Thursday, September 27, 2007

Clear as Mud

I notice that students have trouble figuring out how to correctly attribute photos they find on sites like flickr which have Creative Commons licenses. Are there any clear standards? I posted a question in the flickr forum and got some very interesting replies including one from a person who works on developing the flickr search tool Behold. This is a copy of the conversation in that forum over the past few hours:

Attribution for kids

bookminder (That's me) says:

I work with high school students and find that they are very confused about how to attribute correctly. Have the people at flickr ever considered posting a simple page with specific examples so that kids can easily tell how they should attribute photos they use?

Posted at 3:56PM, 26 September 2007 PDT ( permalink | edit )

Reply #1:

Erm, if people are using photos from flickr, they need to contact the respective photo-owners to find out how they want to be attributed.
Posted 17 hours ago. ( permalink )

Reply #2:

This is not a simple task, since attribution depends on the kind of copyright or creative commons license and the use of the image (is it journalistic fair use for example).
Posted 17 hours ago. ( permalink )

Reply #3:

There isn't a standard way. Each photographer may have there own requirements. For myself one can simply use my user name on flickr as that is the name that they are posted under. Others may want to be attributed by their real name. In the case of CC images you can look here for some guidance.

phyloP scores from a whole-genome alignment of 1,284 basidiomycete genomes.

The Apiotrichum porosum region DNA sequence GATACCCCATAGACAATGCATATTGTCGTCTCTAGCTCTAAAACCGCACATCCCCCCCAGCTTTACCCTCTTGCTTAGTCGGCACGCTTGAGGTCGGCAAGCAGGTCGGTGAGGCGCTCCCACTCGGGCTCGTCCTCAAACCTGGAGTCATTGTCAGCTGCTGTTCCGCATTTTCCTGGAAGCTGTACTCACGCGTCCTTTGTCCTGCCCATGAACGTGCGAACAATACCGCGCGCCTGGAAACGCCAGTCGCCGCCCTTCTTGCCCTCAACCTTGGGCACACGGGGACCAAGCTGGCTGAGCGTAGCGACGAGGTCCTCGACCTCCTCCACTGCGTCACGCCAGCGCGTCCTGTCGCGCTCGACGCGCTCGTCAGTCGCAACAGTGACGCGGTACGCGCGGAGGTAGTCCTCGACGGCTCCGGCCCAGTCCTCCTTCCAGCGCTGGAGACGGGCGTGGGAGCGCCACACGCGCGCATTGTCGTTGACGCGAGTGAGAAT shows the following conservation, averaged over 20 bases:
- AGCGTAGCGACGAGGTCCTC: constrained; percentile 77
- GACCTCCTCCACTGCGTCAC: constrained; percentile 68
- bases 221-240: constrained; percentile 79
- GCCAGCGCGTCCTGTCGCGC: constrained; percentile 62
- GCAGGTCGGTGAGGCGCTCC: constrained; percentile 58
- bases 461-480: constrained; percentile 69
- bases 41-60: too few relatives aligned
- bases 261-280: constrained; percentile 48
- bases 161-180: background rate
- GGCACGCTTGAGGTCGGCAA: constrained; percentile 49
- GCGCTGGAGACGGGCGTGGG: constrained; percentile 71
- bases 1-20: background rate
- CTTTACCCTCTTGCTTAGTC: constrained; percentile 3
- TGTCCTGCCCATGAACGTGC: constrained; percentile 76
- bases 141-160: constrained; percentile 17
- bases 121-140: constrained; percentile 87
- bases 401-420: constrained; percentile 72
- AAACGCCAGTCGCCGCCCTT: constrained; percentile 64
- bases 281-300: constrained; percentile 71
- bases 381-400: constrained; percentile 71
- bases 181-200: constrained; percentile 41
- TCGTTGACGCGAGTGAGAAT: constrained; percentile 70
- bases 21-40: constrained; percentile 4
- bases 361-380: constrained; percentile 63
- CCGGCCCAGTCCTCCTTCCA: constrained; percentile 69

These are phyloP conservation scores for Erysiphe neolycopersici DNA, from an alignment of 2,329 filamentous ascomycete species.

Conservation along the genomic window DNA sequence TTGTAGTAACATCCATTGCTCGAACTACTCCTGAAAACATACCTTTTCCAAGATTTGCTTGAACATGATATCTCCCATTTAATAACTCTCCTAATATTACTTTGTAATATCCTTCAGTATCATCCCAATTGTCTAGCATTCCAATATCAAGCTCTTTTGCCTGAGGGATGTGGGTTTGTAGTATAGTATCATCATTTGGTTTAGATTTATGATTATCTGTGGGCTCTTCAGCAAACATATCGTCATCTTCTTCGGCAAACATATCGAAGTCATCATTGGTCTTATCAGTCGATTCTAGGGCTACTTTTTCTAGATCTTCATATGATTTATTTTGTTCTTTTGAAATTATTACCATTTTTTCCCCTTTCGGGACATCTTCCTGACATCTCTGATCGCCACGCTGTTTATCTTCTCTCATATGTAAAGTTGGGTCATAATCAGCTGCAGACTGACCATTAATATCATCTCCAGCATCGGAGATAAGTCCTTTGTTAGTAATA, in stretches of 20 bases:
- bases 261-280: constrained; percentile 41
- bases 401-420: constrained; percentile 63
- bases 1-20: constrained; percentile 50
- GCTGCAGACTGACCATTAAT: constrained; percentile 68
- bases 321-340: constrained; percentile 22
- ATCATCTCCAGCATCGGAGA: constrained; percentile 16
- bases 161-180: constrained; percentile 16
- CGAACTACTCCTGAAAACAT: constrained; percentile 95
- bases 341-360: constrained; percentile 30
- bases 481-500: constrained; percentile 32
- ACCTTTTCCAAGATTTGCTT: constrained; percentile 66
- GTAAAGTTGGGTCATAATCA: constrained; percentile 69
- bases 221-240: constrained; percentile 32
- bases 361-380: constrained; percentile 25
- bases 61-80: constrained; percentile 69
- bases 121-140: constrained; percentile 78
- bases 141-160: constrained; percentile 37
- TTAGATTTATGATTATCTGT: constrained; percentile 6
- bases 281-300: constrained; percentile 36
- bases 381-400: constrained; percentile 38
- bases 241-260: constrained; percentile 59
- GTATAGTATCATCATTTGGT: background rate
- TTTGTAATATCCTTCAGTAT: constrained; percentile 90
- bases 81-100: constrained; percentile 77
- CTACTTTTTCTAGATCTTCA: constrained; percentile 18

NOTE the CC clause of making clear the terms of the license.
Posted 17 hours ago. ( permalink )

Reply #4:

If it's a CC-license, there's no need to directly contact a photographer (That's the point of the CC license). However if the photographer leaves no specific instructions for how they wish to be attributed, then the CC license terms require simply doing the best you can. Flickr handle, name if it's available, etc.

It's the photographer's responsibility to spell that out if they choose such a license,
Posted 14 hours ago. ( permalink )

Reply #5:

In case you want to know how to contact Flickr still, there's a "Help by email" link in the foot of every page of the site.

But Flickr will tell you the same that all these people above :-)
Posted 13 hours ago. ( permalink )

Reply #6:

Have the people at flickr ever considered posting a simple page with specific examples so that kids can easily tell how they should attribute photos they use?

I like the way Scott Beale handles it at Laughing Squid:
Posted 12 hours ago. ( permalink )

bookminder says:

Thanks for all the great replies. This gives me a much better idea of how to advise students. They will, of course, only be using Creative Commons works. I am showing them how to use the new photo search Behold and click on the "and are free to use box".
Posted 10 hours ago. ( permalink | edit )

Reply #7:

Well I just did a search on Behold for all pictures tagged Glasgow, and found All Rights Reserved photographs. Even when I click the "commercially" button. That doesn't seem right to me.
Posted 9 hours ago. ( permalink )


Hi, bookminder and werewegian, thanks for the feedback on Behold. I work on this search engine. werewegian, i checked the photographs you mention against my index, it appears that quite a few people have changed from creative commons back to all rights reserved. Behold updates its index every so often and these changes have not all been reflected. Thanks for pointing this out! I will fix this with more frequent updates shortly.

P.S. I do wonder what the implications are of releasing something as creative commons and then re-licensing it as all rights reserved.
Posted 7 hours ago. ( permalink )

Reply #9:

If a photo is Creative Commons, and someone then uses it under that license, then the license cannot be revoked for that usage. But future uses are no longer covered by the license.
Posted 7 hours ago. ( permalink )

No comments: